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Los Alamos scientists, engineers receive 2017 Fellows Prizes

Five Los Alamos National Laboratory scientists have been awarded the Laboratory’s prestigious Fellows Prize in the areas of science or engineering research and leadership.
October 19, 2017
2017 Lab Fellows

From top left: Tess Light, Nikolai Sinitsyn and Harshini Mukundan. Bottom, from left: Eric Flynn and Brian Albright

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“These scientists demonstrate the breadth of scientific research and leadership supporting the Laboratory’s national security mission and benefiting society.”- Alan Bishop, principal associate director for Science, Technology and Engineering

Flynn, Mukundan, Sinitsyn, Albright and Light honored for outstanding research, leadership

LOS ALAMOS, N.M., Oct. 19, 2017—Five Los Alamos National Laboratory scientists have been awarded the Laboratory’s prestigious Fellows Prize in the areas of science or engineering research and leadership: Eric Flynn, Harshini Mukundan and Nikolai Sinitsyn were awarded the Fellows Prize for Outstanding Research, and Brian Albright and Tess Light were awarded the Fellows Prize for Outstanding Leadership.

“These scientists demonstrate the breadth of scientific research and leadership supporting the Laboratory’s national security mission and benefiting society,” said Alan Bishop, principal associate director for Science, Technology and Engineering. “Their innovative scientific discoveries and leadership represent the highest level of excellence. I congratulate all of them on their achievements.”

The Fellows Research Prize for science or engineering commends individuals for outstanding research performed at the Laboratory and published within the last 10 years and that has had a significant impact on its discipline or program. The Fellows Leadership Prize commends individuals for outstanding scientific and engineering leadership at the Laboratory and recognizes the value of such leadership that stimulates the interest of talented young staff members in the development of new technology.

Brenda Dingus, who chaired the committee of Laboratory Fellows that selected the prize awardees this year, said, These prize winners represent a broad diversity of impressive capabilities of which all Los Alamos employees should be proud.”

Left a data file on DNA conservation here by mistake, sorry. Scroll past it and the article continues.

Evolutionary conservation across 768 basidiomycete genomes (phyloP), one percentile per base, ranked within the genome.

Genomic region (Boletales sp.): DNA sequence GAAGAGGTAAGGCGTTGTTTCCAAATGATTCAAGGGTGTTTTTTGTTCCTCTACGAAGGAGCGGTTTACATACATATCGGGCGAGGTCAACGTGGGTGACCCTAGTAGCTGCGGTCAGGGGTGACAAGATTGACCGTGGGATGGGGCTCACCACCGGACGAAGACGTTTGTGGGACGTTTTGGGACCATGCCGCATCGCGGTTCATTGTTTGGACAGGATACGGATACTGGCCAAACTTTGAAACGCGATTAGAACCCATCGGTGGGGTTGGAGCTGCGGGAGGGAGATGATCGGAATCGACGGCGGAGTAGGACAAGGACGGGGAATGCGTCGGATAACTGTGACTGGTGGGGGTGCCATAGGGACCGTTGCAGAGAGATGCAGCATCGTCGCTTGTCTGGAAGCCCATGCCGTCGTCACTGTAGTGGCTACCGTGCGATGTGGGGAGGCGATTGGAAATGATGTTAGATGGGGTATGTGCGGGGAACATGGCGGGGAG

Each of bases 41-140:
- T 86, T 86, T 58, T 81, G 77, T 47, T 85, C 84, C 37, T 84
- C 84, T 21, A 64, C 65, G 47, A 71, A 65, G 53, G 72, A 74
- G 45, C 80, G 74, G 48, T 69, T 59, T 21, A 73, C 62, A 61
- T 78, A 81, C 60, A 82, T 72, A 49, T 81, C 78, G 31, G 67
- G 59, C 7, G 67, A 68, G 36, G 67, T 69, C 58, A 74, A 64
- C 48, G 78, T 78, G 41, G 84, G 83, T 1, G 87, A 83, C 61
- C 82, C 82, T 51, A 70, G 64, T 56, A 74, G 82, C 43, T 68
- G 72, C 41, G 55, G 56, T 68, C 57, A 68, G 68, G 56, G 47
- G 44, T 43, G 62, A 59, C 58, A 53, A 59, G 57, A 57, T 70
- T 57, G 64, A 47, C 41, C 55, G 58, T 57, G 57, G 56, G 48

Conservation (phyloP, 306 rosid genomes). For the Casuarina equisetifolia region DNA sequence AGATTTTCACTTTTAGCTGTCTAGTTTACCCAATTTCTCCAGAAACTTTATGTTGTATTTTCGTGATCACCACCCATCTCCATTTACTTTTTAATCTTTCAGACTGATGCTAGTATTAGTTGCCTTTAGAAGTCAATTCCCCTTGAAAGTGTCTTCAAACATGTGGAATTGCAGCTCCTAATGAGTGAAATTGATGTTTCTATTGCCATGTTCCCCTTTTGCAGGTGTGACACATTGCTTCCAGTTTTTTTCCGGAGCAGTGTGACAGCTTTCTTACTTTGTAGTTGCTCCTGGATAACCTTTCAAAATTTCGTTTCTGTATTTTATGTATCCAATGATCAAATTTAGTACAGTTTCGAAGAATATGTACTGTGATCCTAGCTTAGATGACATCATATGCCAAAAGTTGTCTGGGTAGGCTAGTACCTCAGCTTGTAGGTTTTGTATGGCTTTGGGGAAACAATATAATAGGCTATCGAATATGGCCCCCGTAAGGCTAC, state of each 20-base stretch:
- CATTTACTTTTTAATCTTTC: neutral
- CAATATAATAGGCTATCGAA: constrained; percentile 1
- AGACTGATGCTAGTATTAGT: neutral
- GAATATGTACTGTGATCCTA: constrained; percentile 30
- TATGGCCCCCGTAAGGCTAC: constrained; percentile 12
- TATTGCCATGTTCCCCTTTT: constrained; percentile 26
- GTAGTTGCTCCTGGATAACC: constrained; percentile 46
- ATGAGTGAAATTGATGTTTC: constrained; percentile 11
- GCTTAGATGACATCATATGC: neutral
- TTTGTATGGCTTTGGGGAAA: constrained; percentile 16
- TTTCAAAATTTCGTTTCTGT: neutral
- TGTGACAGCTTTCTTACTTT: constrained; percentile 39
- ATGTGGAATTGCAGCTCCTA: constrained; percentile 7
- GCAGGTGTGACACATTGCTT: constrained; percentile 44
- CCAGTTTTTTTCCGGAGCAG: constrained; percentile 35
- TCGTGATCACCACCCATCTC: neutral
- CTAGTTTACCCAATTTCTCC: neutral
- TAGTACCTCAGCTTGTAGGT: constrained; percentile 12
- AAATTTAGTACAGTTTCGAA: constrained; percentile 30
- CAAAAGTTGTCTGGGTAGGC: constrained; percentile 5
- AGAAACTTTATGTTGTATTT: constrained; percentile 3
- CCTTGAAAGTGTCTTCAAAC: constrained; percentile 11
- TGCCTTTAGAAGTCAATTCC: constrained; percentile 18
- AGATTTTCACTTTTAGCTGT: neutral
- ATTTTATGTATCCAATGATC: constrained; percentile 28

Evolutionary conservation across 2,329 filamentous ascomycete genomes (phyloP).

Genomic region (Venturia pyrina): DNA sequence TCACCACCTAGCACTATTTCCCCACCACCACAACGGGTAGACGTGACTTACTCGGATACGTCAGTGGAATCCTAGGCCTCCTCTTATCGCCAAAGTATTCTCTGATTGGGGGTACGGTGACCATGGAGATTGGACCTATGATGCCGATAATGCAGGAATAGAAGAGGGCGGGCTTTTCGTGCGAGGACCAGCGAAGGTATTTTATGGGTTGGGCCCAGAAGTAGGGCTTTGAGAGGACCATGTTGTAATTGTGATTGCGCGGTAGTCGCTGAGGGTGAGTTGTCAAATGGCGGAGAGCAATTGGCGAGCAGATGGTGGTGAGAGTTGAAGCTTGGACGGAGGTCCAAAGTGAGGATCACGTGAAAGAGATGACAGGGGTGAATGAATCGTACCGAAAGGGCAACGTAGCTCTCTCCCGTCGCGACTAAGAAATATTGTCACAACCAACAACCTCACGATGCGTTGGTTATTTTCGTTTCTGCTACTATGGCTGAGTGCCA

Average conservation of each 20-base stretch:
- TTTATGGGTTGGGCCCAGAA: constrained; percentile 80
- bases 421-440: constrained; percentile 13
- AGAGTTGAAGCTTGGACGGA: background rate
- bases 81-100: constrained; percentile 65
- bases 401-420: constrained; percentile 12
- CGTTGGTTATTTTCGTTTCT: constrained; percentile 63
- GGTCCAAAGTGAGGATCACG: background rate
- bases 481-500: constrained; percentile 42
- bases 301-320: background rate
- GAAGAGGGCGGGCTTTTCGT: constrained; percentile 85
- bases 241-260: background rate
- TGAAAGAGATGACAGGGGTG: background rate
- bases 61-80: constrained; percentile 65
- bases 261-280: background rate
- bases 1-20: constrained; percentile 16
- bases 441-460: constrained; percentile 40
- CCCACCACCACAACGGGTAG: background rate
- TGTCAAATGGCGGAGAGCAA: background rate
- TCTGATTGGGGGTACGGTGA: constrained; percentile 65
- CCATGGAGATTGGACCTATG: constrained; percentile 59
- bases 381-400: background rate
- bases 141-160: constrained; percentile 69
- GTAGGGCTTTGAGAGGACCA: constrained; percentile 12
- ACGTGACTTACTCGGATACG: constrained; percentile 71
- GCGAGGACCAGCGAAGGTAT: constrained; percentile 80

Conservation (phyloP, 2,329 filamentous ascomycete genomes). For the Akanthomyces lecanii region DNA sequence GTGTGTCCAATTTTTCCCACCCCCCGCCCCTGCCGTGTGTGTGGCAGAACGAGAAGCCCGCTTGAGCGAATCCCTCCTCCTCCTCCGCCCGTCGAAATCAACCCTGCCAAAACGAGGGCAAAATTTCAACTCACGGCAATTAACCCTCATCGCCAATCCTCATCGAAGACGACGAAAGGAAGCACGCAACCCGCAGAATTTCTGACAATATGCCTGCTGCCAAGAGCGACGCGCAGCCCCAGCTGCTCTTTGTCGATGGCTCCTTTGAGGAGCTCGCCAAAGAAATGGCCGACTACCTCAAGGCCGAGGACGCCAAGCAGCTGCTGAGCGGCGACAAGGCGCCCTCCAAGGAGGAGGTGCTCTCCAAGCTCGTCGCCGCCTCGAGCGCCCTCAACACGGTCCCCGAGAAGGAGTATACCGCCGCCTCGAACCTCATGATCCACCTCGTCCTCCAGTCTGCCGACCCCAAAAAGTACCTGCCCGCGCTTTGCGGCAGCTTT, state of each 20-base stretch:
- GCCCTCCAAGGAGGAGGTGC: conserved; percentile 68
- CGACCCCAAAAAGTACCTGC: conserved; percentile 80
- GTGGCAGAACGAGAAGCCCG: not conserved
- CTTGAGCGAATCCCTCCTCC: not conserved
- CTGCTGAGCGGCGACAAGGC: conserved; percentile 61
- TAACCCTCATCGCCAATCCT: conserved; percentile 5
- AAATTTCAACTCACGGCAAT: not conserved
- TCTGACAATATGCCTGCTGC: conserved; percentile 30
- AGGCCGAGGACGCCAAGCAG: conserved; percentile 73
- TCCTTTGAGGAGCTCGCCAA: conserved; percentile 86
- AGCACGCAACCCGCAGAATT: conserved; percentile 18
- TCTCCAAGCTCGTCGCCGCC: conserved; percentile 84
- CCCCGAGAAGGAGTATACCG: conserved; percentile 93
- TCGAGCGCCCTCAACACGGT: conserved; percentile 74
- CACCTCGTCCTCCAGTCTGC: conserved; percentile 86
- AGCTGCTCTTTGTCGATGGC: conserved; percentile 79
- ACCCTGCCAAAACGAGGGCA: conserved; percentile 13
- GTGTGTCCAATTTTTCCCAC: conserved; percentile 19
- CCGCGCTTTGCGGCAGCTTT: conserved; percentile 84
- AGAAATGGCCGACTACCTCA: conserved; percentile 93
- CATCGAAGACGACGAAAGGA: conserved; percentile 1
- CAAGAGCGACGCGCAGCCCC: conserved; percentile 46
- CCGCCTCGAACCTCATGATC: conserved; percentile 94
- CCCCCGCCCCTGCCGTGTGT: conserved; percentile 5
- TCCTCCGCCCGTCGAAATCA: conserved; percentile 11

Outstanding Research Prize

Eric Flynn, of the Space and Remote Sensing group at Los Alamos, invented imaging/high-frequency acoustic wavenumber spectroscopy for structural health assessment. This measures surface and subsurface defects 30 times faster than current technology. This system will significantly advance the way that nondestructive testing is performed on a wide variety of aerospace, civil and mechanical infrastructures. He also wrote the innovative software analysis for this tool. Flynn has won an Early Career Award and multiple R&D 100 awards.

Harshini Mukundan, of the Lab’s Nuclear and Radiochemistry group, made critical breakthroughs in optical detection techniques of diseases such as tuberculosis, allowing rapid detection in the field, and discovered an entirely new class of diagnostic molecules that led to chemical recognition of various biomarkers. She has numerous awards and patents, and her work is involved in diverse applications including E. coli, breast cancer, traumatic brain injury and biosurveillance.

Nikolai Sinitsyn, of Los Alamos’ Physics of Condensed Matter and Complex Systems group, works on a wide range of problems including the smart electrical grid, biochemical reactions and spin noise spectroscopy; he experiments to find new problems. He has authored more than 100 peer-reviewed papers with more than 3,700 citations and made a major discovery that illustrates fundamental limitations in quantum computing.

Outstanding Leadership Prize

Brian Albright, of Los Alamos’ Primary Physics and Design Group, led a team to make substantial progress in understanding the physics of nuclear weapons, which required going back to basics and rethinking the accepted paradigm. He developed metrics for weapons measurements, which point to the direction of future subcritical experiments. Albright is the winner of numerous awards, including the 2016 Distinguished Performance Award. He has authored more than 200 publications with more than 4,500 citations.

Tess Light is the chief scientist for the Lab’s Space Nuclear Detonation Detection program, leading strategic and tactical planning. She serves as the Electromagnetic Pulse phenomenology chief scientist and was recognized as national authority for EMP nuclear detonation signatures. Light has codified the Laboratory’s integrity of analysis and interpretation of EMP signatures and established Los Alamos leadership within the U.S. Nuclear Detonation Detection System, making the Laboratory the EMP center of excellence for the system.

 

 

 

 

 

About Los Alamos National Laboratory

Los Alamos National Laboratory, a multidisciplinary research institution engaged in strategic science on behalf of national security, is operated by Los Alamos National Security, LLC, a team composed of Bechtel National, the University of California, BWXT Government Group, and URS, an AECOM company, for the Department of Energy’s National Nuclear Security Administration.

Los Alamos enhances national security by ensuring the safety and reliability of the U.S. nuclear stockpile, developing technologies to reduce threats from weapons of mass destruction, and solving problems related to energy, environment, infrastructure, health, and global security concerns.


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